I Was out Saturday with the dogs. We normally get 13 grouse in the air. We only flushed one. It was windy and fresh snow only a inch or two. Do the birds normally stay in the trees on these days? We hunted everywhere with no luck. Thanks.
If I had to pick one day not to hunt Ruffs it would be the mourning after a snowstorm. Many times they do not even come off the roost. They feed heavily just prior to the storm. They know its coming. It is also the time they are preyed upon the most. Predators sense it too and take advantage of it.
We hunted Saturday 9;30 TILL 5:00 in cuts that are prime. These cuts see little pressure do to there remoteness. We moved 9 all day. Normally its twenty plus. Most all came off ground roost and never seen a track all day. I considered it lucky we had that many flushes. Have some heavy stands of pines in the area that probably held most of the birds. Just doesnt offer much dog work. Although spruce trees that limb to the ground can offer up some great dog work just difficult shooting.
Only connected with one bird in the mourning and her crop was a full as it could get. Im guessing due the time and its fullness it had to be from the afternoon before.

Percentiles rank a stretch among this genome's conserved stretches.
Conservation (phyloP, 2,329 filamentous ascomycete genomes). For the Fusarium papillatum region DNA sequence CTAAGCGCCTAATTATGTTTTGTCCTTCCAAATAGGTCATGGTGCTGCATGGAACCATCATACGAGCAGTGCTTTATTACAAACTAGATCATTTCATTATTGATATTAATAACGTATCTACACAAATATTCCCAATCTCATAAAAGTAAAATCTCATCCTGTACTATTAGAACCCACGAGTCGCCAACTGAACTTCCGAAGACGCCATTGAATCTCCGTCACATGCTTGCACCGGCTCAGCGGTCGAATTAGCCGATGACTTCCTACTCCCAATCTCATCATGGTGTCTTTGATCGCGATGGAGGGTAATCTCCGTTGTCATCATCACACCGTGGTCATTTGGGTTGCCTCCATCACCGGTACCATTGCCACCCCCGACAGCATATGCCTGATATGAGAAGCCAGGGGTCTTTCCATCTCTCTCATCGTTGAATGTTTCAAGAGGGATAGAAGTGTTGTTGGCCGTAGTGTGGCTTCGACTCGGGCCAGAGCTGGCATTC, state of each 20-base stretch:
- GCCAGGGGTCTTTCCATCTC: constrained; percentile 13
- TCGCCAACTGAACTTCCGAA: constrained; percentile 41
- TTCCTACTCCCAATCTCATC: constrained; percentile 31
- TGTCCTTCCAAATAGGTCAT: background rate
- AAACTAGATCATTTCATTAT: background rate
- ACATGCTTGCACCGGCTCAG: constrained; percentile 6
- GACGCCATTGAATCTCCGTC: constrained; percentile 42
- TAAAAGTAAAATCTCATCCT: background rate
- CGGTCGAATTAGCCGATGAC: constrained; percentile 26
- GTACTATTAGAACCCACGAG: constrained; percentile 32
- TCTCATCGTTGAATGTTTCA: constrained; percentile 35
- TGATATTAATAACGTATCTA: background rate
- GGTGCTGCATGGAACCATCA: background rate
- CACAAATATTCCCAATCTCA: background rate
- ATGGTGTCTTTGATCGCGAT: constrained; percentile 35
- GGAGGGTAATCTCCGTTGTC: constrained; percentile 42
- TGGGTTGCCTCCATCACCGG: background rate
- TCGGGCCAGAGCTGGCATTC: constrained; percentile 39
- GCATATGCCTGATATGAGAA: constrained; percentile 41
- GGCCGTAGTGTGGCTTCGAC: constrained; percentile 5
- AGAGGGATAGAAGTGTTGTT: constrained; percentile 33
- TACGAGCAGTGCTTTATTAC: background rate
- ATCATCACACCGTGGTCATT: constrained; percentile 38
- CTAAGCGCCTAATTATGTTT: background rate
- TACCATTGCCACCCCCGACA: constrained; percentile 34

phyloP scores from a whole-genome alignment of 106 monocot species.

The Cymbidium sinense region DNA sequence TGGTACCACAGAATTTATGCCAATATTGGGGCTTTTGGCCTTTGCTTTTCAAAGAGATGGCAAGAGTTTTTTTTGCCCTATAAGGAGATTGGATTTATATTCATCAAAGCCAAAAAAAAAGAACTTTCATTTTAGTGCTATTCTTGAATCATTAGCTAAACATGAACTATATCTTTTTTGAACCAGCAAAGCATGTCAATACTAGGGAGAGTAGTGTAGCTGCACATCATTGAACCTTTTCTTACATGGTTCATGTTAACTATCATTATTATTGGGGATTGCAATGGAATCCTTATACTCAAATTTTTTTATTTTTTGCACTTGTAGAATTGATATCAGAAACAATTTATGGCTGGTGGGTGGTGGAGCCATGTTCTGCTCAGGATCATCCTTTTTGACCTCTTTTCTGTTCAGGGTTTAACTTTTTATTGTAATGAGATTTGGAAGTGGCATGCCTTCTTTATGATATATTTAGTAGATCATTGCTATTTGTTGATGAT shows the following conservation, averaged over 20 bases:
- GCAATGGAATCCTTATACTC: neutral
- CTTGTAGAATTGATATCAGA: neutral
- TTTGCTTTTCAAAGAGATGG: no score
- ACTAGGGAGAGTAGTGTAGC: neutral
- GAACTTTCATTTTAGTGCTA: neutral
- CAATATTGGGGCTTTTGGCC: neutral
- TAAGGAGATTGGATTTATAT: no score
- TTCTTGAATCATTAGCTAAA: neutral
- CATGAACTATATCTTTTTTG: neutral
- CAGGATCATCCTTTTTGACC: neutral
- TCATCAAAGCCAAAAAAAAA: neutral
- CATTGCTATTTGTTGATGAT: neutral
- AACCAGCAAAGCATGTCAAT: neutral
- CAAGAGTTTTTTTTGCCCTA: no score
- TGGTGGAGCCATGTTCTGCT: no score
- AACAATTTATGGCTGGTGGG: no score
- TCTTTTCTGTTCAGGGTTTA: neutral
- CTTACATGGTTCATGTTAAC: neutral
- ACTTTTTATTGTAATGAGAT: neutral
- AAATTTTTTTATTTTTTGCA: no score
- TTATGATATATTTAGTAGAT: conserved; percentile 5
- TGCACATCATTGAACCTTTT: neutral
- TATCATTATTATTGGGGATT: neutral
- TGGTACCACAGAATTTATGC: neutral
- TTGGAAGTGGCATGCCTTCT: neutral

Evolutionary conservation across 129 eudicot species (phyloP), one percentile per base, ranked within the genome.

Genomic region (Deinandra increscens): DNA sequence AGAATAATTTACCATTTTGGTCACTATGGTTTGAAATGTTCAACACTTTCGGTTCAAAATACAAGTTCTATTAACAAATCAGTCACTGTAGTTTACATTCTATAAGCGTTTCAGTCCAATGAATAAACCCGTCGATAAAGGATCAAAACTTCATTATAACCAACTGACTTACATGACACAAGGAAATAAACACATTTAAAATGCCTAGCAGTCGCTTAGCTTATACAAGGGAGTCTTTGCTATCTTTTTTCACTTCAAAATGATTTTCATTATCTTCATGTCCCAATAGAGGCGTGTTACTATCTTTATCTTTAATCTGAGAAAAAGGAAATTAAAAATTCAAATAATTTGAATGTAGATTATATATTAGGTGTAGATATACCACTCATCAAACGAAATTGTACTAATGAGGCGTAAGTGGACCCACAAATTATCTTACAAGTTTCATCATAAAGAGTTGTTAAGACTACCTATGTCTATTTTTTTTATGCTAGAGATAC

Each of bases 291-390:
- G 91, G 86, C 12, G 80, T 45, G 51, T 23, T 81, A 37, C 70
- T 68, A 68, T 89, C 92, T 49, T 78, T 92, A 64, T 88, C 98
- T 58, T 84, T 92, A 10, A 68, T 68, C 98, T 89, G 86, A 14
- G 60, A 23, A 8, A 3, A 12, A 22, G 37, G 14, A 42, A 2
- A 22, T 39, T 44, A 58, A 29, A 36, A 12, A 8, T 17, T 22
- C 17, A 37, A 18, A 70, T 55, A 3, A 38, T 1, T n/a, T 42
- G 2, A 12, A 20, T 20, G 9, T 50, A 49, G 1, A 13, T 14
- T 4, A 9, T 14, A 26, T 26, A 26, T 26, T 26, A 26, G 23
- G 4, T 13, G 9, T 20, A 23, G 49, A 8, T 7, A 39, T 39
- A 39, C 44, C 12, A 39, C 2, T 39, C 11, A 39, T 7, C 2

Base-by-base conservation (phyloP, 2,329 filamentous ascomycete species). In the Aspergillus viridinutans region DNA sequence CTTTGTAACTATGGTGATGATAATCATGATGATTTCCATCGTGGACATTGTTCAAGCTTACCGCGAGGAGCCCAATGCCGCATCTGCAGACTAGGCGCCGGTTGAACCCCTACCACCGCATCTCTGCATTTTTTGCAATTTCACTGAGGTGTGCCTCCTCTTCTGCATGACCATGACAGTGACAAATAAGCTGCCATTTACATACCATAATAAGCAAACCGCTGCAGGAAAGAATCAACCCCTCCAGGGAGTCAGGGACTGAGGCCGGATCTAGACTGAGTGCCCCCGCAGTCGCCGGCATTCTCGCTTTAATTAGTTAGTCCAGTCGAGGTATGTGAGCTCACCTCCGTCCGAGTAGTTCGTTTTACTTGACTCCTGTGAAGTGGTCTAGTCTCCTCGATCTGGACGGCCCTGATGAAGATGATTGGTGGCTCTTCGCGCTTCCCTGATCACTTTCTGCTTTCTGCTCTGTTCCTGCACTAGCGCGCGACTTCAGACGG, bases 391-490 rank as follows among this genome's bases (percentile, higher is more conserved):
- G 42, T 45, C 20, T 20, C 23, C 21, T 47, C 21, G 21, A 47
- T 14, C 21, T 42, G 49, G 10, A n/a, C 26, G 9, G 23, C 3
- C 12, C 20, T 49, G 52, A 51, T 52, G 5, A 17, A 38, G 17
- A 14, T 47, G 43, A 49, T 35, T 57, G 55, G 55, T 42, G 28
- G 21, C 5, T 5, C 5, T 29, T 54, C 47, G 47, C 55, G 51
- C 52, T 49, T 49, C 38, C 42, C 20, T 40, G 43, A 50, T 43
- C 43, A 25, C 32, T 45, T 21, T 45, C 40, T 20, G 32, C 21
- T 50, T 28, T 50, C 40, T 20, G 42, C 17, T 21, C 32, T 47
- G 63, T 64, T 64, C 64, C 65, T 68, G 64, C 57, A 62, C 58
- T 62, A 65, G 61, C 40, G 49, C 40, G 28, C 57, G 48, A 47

So it's more the fresh snow then the wind. That's sounds good. My boss let me have off Friday. I can't wait to get back out there. First year really doing any kind of 6 hour hike/hunts. I'm getting into some birds just not connecting much.
Windy days are always a problem. Birds tend to be nervous. If they know your there and have trouble pinpointing your position do to the wind there gittin out of Dodge. More times than not at the edge of or just out of shooting.
2 of the 4 flushes we had Saturday came from way out front in the trees. Kinda makes it tough for the dogs to pin a bird that's sitting up in a hemlock. The 2 ground flushes were close quarters, one pointed, but didn't offer a shot.